Books · WWW Wednesday

WWW Wednesdays: 4 August 2021

How did it get to be August already? July was a bit of a wash-out weatherwise, so I am hoping August will be a bit sunnier and I get to spend time sittingoutside in the sunshine.

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WWW Wednesdays’ home is at Sam’s blog Taking On A World of Words. Check it out!

The three Ws are:

What are you currently reading?
What did you recently finish reading?
What do you think you will read next?

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What am I currently reading?

I have just started reading Quell by Clare Littlemore. As far as I know it is the last book in the Flow series. It’s YA dystopian and I felt YA may be the way to go after my last read.

I also finally picked up the first book of The Masnavi by Rumi again. I am really enjoying the poetry and the stories created. Of course there are religious undertones, but actually the themes are very universal and it’s very wise. I want to curl up with it on a rainy day.

Finally, I am making slow progress on my audio book, which is Life by Keith Richards. I have gotten used to Johnny Depp reading it now. That took me a little while. I am enjoying it, but I find it funny because it’s much more coherent than I imagine Keith Richards’ brain and memories to be!

What did I recently finish reading?

Since last week I finished a couple of books. I finished reading Corelli’s Mandolin by Louis de Bernieres, which had a rocky start, but I ended up really enjoying in the end. I also read My Dark Vanessa by Kate Elizabeth Russell, which was a tricky read for me. It made me feel quite icky.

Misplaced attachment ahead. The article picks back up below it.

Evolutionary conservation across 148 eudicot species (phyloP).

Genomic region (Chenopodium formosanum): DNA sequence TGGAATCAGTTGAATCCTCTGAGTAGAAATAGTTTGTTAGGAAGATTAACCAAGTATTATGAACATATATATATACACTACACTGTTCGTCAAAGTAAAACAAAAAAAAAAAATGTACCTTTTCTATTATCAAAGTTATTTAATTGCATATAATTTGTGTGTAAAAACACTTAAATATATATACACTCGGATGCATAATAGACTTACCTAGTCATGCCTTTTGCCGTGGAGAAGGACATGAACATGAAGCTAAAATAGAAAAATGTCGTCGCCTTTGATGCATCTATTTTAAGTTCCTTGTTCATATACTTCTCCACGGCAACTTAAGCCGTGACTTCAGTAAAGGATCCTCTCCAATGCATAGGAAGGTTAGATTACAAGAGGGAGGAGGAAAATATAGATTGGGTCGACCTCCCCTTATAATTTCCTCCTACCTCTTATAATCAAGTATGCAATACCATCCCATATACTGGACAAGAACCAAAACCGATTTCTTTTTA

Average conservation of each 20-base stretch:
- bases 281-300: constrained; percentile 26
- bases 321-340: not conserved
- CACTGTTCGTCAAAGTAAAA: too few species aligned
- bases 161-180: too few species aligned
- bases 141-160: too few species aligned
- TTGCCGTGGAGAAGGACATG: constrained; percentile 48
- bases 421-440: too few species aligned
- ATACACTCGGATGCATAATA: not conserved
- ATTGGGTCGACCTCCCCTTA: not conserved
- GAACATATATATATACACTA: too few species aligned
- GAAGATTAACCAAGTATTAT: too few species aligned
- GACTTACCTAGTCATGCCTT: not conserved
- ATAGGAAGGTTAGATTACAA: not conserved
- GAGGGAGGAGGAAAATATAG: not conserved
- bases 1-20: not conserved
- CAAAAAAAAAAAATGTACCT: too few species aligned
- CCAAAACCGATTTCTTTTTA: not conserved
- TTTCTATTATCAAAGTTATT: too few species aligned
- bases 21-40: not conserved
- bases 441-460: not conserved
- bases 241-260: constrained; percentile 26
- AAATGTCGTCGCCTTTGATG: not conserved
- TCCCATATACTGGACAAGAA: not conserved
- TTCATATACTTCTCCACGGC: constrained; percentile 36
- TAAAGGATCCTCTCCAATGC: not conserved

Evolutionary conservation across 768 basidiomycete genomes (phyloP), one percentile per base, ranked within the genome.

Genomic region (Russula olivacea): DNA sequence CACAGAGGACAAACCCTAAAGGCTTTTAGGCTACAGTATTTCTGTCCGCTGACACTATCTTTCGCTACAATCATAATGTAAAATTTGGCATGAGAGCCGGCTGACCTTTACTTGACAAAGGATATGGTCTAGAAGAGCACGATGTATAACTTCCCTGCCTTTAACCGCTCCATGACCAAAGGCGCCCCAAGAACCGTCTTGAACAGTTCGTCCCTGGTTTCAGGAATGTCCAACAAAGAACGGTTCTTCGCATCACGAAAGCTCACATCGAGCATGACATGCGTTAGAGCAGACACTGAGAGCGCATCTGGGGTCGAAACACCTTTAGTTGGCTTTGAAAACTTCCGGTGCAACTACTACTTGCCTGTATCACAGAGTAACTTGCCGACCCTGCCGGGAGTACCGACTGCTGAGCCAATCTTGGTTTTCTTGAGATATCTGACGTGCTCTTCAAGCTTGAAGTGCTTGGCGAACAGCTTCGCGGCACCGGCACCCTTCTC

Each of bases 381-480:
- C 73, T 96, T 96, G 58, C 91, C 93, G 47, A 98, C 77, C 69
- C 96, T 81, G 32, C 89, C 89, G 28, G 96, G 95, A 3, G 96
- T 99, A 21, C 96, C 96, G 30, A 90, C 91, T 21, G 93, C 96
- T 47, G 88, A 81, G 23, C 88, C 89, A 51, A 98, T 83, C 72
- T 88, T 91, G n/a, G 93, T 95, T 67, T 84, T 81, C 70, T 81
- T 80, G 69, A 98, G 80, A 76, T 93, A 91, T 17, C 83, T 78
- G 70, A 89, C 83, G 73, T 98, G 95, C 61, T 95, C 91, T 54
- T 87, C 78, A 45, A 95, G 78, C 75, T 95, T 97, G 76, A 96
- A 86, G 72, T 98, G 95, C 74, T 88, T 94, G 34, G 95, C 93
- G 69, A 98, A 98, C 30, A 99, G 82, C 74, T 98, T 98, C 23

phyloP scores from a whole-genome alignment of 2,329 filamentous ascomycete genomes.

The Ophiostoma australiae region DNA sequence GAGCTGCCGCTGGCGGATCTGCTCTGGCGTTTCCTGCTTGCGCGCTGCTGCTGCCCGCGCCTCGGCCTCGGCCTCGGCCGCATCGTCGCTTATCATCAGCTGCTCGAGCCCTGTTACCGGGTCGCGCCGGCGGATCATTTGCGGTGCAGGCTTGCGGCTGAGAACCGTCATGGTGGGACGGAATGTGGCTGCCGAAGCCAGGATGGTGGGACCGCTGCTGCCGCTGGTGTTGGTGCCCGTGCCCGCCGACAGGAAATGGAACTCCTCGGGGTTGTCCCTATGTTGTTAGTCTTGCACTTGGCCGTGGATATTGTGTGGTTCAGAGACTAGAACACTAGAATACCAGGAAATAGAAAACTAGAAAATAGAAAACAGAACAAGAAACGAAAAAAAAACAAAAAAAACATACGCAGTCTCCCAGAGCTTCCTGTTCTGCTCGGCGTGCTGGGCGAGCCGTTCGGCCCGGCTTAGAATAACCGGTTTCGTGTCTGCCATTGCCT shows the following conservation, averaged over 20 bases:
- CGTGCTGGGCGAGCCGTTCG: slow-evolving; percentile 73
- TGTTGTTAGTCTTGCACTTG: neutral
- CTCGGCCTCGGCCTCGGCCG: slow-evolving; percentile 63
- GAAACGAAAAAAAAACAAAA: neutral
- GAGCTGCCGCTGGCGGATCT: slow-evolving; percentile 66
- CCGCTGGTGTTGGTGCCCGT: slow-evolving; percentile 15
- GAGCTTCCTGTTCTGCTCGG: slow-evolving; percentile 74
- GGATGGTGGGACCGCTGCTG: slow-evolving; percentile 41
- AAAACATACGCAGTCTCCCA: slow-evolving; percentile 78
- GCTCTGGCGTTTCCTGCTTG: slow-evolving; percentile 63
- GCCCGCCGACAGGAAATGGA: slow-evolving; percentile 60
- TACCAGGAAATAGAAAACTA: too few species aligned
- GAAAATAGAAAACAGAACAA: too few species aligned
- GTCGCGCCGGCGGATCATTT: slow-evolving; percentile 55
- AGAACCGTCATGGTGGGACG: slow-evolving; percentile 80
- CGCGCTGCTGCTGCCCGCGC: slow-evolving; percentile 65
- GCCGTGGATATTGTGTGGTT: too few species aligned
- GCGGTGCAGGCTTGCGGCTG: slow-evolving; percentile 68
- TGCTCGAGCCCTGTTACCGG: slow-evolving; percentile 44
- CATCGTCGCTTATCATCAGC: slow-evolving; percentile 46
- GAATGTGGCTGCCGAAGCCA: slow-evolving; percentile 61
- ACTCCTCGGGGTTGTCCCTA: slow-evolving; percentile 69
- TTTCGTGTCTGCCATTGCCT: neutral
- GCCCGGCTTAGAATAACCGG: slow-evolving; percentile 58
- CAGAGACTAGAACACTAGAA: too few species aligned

What do I think I will be reading next?

I am not sure. Something off my Summer TBR probably. Maybe The Architect’s Apprentice, as I know I will love that one.

Books · Read in 2021 · Reviews

Book Thoughts: My Dark Vanessa (Kate Elizabeth Russell)

Well written, but very unsettling

★★★★★☆☆

Title: My Dark Vanessa
Author: Kate Elizabeth Russell
Genre: Fiction / Contemporary / Hard-hitting
First published: 2020
Edition: Kindle e-book

2000. Bright, ambitious, and yearning for adulthood, fifteen-year-old Vanessa Wye becomes entangled in an affair with Jacob Strane, her magnetic and guileful forty-two-year-old English teacher.

2017.  Amid the rising wave of allegations against powerful men, a reckoning is coming due. Strane has been accused of sexual abuse by a former student, who reaches out to Vanessa, and now Vanessa suddenly finds herself facing an impossible choice: remain silent, firm in the belief that her teenage self willingly engaged in this relationship, or redefine herself and the events of her past. But how can Vanessa reject her first love, the man who fundamentally transformed her and has been a persistent presence in her life? Is it possible that the man she loved as a teenager—and who professed to worship only her—may be far different from what she has always believed?

***

I am not sure I have ever felt this uncomfortable whilstr reading a book. This whole read for me was a decidedly unpleasant experience, but I also feel like it is an important read and one that could mean a lot to people.

The author is clearly a very smart writer. The way she paints a picture of this illicit relationship between a teenage girl and a teacher almost 30 years her senior is very well done. You feel the wrongness of it and yet you can also understand why fifteen-year-old Vanessa is drawn into this intimate relationship. I was especially impressed by the way the author never makes the teacher in any way alluring. Instead she makes it clear that he appeals to Vanessa’s need for being understood and being special rather than any sexual attraction from her side.